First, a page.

Leveling the Playing Field

by Michael M. Heuer, (M.ASCE), Senior Proj. Engr.; Braun Engineering Testing, Inc., Minneapolis, MN,
James D. Roed, Vice Pres./Structural Engr.; Erickson Roed/Johnston Sahlman, Minneapolis, MN,

Serial Information: Civil Engineering—ASCE, 1990, Vol. 60, Issue 11, Pg. 50-53

Document Type: Feature article

Errata: (See full record)

Abstract: As professional sports grow, so does the market for elaborate multi-use sports arenas. The new Target Center in Minneapolis features a unique movable floor, 68 luxury suites and a state-of-the-art health club and multiple foundation types. A fast tracked construction schedule guaranteed its opening before the start of the 1990-91 basketball season. Area geology maps showed that the northwest corner of the site extended into a preglacial river channel. In the center of the channel, glacial waters had eroded the limestone cap, the underlying shale and cut deep into the sandstone. The maps showed the bottom was some 200 to 300 feet below surface grade. Within the bounds of the site, the channel bottom was estimated at about 135 feet below the surface. Soil borings and rock core samples defined three distinct soil and bedrock profiles. Most of the site consisted of 20 to 30 feet of sands with layers of clay over limestone bedrock. The variable soil conditions were not suitable for a single foundation design. Rather, three different foundation types were required.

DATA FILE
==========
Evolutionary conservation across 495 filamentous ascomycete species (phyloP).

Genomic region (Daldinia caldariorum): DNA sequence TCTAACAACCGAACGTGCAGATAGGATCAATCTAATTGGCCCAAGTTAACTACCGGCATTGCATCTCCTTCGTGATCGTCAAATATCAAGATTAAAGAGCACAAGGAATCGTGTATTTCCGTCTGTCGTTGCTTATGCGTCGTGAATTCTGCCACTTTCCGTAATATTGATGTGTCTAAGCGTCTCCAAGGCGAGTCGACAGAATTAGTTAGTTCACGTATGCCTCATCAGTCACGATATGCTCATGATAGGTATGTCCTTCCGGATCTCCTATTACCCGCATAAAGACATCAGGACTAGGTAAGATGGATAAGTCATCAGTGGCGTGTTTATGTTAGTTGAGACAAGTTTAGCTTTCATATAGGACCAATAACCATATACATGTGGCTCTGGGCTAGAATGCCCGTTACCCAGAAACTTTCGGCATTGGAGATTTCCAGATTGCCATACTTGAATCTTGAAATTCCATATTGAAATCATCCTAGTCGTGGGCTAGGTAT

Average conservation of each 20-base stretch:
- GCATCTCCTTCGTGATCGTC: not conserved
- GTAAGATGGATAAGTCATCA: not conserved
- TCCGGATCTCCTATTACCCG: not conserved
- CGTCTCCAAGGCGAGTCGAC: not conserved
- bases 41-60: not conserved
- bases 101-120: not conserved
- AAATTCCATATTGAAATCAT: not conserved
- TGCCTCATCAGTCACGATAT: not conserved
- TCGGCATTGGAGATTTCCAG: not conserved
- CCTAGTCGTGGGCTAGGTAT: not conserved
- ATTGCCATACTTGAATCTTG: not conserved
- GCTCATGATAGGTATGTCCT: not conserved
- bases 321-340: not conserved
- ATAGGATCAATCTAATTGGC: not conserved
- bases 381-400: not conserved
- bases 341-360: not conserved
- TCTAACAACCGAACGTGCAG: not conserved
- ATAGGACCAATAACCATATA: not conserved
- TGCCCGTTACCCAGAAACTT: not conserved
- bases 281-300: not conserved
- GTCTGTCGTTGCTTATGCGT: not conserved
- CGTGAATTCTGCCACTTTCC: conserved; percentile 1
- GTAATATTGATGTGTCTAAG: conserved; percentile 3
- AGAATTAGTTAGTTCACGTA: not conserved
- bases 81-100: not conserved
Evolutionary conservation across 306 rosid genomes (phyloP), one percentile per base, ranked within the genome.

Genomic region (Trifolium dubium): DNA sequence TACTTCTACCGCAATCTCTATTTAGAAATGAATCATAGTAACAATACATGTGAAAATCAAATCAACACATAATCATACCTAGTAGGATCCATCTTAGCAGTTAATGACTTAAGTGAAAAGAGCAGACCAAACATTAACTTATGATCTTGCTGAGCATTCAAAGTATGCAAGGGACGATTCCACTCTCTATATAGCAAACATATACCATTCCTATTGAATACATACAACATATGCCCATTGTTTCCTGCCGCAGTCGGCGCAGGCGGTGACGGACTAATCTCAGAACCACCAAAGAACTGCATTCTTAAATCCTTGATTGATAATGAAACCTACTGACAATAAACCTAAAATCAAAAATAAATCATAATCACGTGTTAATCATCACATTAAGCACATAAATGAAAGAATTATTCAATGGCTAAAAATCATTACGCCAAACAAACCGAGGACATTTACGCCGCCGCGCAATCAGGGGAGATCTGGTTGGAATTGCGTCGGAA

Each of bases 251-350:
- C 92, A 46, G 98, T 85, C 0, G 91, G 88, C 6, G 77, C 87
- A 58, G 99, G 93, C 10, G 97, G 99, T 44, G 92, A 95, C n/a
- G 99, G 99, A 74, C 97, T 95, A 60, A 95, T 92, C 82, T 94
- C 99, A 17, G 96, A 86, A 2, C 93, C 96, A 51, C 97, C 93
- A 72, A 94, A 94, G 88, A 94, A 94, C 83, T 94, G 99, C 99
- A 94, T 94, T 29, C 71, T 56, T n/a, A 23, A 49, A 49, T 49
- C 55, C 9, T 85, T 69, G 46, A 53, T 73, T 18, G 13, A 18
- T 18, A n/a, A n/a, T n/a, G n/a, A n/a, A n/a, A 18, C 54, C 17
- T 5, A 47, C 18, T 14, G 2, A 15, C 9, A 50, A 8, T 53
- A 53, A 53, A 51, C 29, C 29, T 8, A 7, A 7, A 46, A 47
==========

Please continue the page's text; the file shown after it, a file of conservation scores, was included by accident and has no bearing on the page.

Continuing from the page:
Subject Headings: Construction | Foundations | Multiple purpose structures | Soils | Sports | Stadiums |

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